Signs Your Spouse Is Having a Cyber Affair

Man watching laptop screen

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There is much debate as to whether an online relationship with someone outside your marriage constitutes an affair or cheating behavior. What one should focus on are the characteristics of this type of relationship that make it damaging to your marriage.

Cyber affairs are kept secret and have an emotional and/or sexual undertone. With so much of our time spent online, it's no wonder these types of relationships are more and more common.


According to the American Psychological Association's website: "Several studies suggest that even when there is no in-person contact, online affairs can be just as devastating as the real-world variety, triggering feelings of insecurity, anger, and jealousy."

There are several reasons people start such affairs: escaping from reality, enjoying a fantasy, getting a self-esteem boost, avoiding relationship distress, and others. These affairs also happen easily, as the internet provides accessibility, affordability, and anonymity.

Are you concerned and suspicious that your spouse is having an online affair? A number one clue would be that you notice excessive time spent on the computer and similar devices. But there are other, not so obvious signs.

Common Signs

Below are some common signs of an online affair:

  1. Your spouse shows a lack of concern about your marital relationship. There is a lot of distancing, disconnection, and avoidance of intimacy. 
  2. Your spouse is not interested in doing things with you or in celebrating birthdays or holidays.
  3. You notice that there has been a major change in your spouse's sleep pattern by them staying up later or getting up earlier than normal.
  4. When you and your spouse are sexually intimate with one another, your mate shows very little enthusiasm when having sex with you.
  5. Your spouse has lots of excuses, rationalizations, and expresses denial for obvious changes in his/her behavior.
  6. When confronted about being distant, the lack of sex, about too much spent time on the computer, and other concerns, your spouse blames you or gets very defensive.
  7. Your spouse seems different and moodier.
  8. You easily catch your spouse telling lies.
  9. Your spouse starts to ignore their parental, household, or job-related responsibilities.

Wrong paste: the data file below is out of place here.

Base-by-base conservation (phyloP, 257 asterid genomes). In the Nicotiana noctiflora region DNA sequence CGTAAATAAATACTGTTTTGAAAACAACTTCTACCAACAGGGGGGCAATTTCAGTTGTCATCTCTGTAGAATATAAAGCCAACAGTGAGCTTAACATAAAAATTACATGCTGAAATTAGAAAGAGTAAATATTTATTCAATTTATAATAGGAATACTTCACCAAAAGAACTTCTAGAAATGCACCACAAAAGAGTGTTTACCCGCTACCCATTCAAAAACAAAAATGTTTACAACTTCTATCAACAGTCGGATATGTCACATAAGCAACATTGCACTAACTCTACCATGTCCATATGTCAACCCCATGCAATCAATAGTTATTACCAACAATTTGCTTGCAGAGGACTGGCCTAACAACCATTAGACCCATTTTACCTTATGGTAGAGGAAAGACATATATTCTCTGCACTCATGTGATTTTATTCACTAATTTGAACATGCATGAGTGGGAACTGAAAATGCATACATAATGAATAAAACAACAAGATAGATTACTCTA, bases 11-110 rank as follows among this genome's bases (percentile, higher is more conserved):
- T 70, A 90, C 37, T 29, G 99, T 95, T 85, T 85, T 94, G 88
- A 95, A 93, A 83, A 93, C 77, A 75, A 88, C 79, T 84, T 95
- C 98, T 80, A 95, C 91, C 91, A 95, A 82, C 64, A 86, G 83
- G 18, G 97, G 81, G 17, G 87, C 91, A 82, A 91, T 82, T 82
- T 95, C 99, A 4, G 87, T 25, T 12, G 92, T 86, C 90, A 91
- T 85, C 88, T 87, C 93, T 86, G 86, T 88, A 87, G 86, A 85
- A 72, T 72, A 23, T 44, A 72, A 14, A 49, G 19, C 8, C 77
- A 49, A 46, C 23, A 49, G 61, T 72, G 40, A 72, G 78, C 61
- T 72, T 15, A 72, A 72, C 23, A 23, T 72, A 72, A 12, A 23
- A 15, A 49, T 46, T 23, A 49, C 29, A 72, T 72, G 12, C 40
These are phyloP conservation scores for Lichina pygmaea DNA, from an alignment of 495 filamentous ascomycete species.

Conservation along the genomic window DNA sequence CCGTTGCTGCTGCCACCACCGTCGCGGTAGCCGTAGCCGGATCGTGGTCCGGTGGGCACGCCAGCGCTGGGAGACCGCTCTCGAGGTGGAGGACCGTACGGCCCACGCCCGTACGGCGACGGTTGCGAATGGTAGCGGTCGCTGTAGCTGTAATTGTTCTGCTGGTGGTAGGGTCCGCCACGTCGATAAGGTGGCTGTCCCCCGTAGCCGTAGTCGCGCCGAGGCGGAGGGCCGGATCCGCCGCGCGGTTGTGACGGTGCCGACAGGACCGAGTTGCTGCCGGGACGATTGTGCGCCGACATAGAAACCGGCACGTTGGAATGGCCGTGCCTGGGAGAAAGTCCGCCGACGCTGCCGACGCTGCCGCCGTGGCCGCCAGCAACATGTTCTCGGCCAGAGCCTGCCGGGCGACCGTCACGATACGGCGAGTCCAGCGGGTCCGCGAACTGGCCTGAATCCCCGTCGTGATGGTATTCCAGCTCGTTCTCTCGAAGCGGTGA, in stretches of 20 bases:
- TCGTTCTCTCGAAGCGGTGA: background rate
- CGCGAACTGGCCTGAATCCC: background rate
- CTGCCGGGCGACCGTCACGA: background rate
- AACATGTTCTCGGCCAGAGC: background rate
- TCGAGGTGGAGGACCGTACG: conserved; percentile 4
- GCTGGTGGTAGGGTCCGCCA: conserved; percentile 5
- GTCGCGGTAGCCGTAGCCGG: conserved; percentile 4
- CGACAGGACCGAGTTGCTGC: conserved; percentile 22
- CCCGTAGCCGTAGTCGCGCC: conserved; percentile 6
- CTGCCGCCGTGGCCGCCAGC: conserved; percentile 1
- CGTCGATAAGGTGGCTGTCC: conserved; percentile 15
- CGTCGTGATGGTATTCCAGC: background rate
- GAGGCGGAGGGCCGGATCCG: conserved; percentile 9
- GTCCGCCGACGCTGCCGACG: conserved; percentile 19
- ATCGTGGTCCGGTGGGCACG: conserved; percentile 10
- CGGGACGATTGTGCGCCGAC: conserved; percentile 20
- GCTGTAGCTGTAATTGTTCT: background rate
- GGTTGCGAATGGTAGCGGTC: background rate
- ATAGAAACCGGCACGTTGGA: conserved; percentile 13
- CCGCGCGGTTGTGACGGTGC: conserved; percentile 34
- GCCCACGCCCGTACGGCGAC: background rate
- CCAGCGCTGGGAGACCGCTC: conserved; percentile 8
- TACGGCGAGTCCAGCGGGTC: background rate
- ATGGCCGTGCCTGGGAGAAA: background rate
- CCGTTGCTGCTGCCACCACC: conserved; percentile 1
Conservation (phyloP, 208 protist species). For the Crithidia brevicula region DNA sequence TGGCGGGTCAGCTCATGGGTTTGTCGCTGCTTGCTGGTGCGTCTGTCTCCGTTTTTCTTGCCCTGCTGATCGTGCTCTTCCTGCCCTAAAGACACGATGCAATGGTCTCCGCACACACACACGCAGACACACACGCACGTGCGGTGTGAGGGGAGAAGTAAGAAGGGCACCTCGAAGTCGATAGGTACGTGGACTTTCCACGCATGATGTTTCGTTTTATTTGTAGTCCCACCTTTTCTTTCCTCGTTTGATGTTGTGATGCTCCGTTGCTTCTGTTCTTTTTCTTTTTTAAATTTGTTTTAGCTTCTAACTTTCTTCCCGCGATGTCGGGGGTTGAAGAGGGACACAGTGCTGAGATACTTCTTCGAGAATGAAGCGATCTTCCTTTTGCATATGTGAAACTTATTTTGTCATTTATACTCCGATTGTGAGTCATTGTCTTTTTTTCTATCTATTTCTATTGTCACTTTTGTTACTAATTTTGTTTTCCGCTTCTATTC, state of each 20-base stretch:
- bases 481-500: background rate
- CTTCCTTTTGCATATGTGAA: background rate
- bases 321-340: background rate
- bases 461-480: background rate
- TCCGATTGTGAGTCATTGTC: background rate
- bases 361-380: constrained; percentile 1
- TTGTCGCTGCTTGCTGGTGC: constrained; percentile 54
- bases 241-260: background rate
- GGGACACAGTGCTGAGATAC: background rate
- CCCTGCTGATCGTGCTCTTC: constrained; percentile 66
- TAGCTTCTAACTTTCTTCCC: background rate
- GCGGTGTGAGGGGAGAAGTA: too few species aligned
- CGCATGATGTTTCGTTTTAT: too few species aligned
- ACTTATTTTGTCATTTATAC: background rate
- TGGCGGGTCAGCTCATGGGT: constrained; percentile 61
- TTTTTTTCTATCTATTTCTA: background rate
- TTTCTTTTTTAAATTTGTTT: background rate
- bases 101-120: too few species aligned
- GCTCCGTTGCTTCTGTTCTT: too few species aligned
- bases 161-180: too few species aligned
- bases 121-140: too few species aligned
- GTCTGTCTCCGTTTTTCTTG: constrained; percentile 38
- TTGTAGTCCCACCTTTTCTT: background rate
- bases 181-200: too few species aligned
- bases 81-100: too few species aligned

10. You notice that your spouse has changed the passwords on the computer.
  11. Your spouse moves the computer to a more isolated location in your home.
  12. Your spouse demands privacy and is defensive about time spent on the computer.
  13. Your spouse refuses to talk about their computer usage.
  14. Your spouse will not let you use their computer.
  15. You notice your spouse starting to purchase additional equipment for the computer. 
  16. Your spouse becomes secretive in other ways.

More Considerations

Cyber affairs can be a symptom of other problems in your marriage. Lack of communication, financial problems, relocation, and sexual dissatisfaction in the marriage, professional dissatisfaction, and other unresolved problems can be triggers for this behavior. Ask your spouse for honest communication to resolve the hurt and to rebuild trust.

Your spouse may have an addiction. Don't let your spouse's attachment to pornography or cybersex negatively impact your own self-image.

Don't accept any blame or guilt for your spouse's decision to have a cyber affair. You do still want to look at your behavior to see if you are contributing to your partner wanting to check out. For example, are you emasculating him, being hypercritical, not showing appreciation, constantly refusing to have sex?

Your spouse must be willing to cut off this affair immediately if it is happening.

Helpful Tips

  • You must be willing to confront your spouse if you think a cyber affair is going on.
  • You should be willing to get help if you both can't resolve these yourselves. ​Seek help from a licensed marriage therapist.
  • You both need the ability to communicate and fight fairly about the impact technology is having on your marriage.
  • You will both require time to heal, forgive, rebuild trust, and move forward.
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Article Sources
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  1. American Psychological Association. Are internet affairs different? By Brendan L. Smith. March 2011;42(3):48.

  2. Hertlein KM. Problems created by technology within our couple and family relationships. J Marital Fam Ther. 2008;34(4):429-430. doi:10.1111/j.1752-0606.2008.00085.x

  3. Laier C, Pawlikowski M, Pekal J, Schulte FP, Brand M. Cybersex addiction: Experienced sexual arousal when watching pornography and not real-life sexual contacts makes the difference. J Behav Addict. 2013;2(2):100-107. doi:10.1556/JBA.2.2013.002

  4. Goldberg PD, Peterson BD, Rosen KH, Sara ML. Cybersex: the impact of a contemporary problem on the practices of marriage and family therapists. J Marital Fam Ther. 2008;34(4):469-480. doi:10.1111/j.1752-0606.2008.00089.x